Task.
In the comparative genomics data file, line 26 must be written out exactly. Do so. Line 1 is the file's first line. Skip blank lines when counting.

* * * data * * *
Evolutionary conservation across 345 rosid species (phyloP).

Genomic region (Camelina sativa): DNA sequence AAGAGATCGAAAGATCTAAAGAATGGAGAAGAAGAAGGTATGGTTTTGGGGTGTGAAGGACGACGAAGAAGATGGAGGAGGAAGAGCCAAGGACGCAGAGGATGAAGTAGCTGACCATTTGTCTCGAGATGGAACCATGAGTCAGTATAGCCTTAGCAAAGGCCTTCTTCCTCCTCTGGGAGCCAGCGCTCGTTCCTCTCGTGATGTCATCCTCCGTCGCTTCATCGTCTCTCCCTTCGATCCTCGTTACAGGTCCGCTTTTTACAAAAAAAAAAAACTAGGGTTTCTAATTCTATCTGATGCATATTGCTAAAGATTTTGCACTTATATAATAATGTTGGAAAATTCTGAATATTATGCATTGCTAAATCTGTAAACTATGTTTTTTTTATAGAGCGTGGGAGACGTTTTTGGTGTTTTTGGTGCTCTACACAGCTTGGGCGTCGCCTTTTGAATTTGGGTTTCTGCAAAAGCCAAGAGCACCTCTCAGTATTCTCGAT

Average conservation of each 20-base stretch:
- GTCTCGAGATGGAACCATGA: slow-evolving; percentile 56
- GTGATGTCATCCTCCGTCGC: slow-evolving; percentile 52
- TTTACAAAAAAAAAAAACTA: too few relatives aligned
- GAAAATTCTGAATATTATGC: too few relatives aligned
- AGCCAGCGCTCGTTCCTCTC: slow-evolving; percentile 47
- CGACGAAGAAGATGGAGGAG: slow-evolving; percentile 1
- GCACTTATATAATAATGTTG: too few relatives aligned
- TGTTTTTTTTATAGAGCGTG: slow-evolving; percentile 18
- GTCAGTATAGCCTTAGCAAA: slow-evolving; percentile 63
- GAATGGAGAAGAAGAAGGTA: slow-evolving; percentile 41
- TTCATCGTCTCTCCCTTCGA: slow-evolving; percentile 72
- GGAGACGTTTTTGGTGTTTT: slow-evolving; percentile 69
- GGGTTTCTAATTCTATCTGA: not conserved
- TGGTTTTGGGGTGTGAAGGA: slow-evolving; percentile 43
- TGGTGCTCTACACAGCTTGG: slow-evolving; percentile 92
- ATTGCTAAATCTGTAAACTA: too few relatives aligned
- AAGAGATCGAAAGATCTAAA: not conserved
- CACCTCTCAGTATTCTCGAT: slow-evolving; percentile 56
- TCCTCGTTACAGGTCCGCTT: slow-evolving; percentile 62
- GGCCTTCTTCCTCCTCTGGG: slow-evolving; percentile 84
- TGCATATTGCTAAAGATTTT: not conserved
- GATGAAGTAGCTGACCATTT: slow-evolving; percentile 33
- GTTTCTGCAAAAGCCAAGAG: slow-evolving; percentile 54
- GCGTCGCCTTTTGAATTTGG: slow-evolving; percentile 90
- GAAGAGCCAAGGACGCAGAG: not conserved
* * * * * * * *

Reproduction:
- GTTTCTGCAAAAGCCAAGAG: slow-evolving; percentile 54